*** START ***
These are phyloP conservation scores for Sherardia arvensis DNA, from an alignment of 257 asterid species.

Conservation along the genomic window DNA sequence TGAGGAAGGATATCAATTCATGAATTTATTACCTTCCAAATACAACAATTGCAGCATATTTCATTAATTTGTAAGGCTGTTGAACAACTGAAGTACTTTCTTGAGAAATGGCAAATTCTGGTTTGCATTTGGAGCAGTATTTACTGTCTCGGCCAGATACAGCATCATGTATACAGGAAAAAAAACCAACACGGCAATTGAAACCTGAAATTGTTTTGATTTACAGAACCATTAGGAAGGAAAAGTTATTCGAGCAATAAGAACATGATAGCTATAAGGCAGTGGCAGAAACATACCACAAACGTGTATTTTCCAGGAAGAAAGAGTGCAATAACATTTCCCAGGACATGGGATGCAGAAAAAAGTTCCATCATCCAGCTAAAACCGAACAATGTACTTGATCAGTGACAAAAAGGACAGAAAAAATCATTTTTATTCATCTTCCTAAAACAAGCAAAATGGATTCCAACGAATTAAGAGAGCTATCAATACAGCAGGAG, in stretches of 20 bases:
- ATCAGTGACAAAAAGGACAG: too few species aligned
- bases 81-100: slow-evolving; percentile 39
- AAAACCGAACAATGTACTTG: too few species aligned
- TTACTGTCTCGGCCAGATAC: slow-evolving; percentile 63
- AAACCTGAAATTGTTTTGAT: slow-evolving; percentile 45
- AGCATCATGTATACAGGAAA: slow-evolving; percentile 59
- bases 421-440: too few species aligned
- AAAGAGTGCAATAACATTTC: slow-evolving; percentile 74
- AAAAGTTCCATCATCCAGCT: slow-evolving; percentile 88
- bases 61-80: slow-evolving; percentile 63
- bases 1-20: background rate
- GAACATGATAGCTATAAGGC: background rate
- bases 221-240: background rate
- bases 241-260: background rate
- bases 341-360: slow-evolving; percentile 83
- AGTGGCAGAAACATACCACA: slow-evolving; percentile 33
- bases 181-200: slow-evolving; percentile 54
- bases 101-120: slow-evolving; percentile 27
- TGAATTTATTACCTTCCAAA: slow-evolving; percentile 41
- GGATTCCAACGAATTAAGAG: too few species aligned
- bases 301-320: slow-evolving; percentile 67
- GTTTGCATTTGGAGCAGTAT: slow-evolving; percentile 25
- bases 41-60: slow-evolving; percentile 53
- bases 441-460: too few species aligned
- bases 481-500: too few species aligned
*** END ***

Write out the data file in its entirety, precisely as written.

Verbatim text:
These are phyloP conservation scores for Sherardia arvensis DNA, from an alignment of 257 asterid species.

Conservation along the genomic window DNA sequence TGAGGAAGGATATCAATTCATGAATTTATTACCTTCCAAATACAACAATTGCAGCATATTTCATTAATTTGTAAGGCTGTTGAACAACTGAAGTACTTTCTTGAGAAATGGCAAATTCTGGTTTGCATTTGGAGCAGTATTTACTGTCTCGGCCAGATACAGCATCATGTATACAGGAAAAAAAACCAACACGGCAATTGAAACCTGAAATTGTTTTGATTTACAGAACCATTAGGAAGGAAAAGTTATTCGAGCAATAAGAACATGATAGCTATAAGGCAGTGGCAGAAACATACCACAAACGTGTATTTTCCAGGAAGAAAGAGTGCAATAACATTTCCCAGGACATGGGATGCAGAAAAAAGTTCCATCATCCAGCTAAAACCGAACAATGTACTTGATCAGTGACAAAAAGGACAGAAAAAATCATTTTTATTCATCTTCCTAAAACAAGCAAAATGGATTCCAACGAATTAAGAGAGCTATCAATACAGCAGGAG, in stretches of 20 bases:
- ATCAGTGACAAAAAGGACAG: too few species aligned
- bases 81-100: slow-evolving; percentile 39
- AAAACCGAACAATGTACTTG: too few species aligned
- TTACTGTCTCGGCCAGATAC: slow-evolving; percentile 63
- AAACCTGAAATTGTTTTGAT: slow-evolving; percentile 45
- AGCATCATGTATACAGGAAA: slow-evolving; percentile 59
- bases 421-440: too few species aligned
- AAAGAGTGCAATAACATTTC: slow-evolving; percentile 74
- AAAAGTTCCATCATCCAGCT: slow-evolving; percentile 88
- bases 61-80: slow-evolving; percentile 63
- bases 1-20: background rate
- GAACATGATAGCTATAAGGC: background rate
- bases 221-240: background rate
- bases 241-260: background rate
- bases 341-360: slow-evolving; percentile 83
- AGTGGCAGAAACATACCACA: slow-evolving; percentile 33
- bases 181-200: slow-evolving; percentile 54
- bases 101-120: slow-evolving; percentile 27
- TGAATTTATTACCTTCCAAA: slow-evolving; percentile 41
- GGATTCCAACGAATTAAGAG: too few species aligned
- bases 301-320: slow-evolving; percentile 67
- GTTTGCATTTGGAGCAGTAT: slow-evolving; percentile 25
- bases 41-60: slow-evolving; percentile 53
- bases 441-460: too few species aligned
- bases 481-500: too few species aligned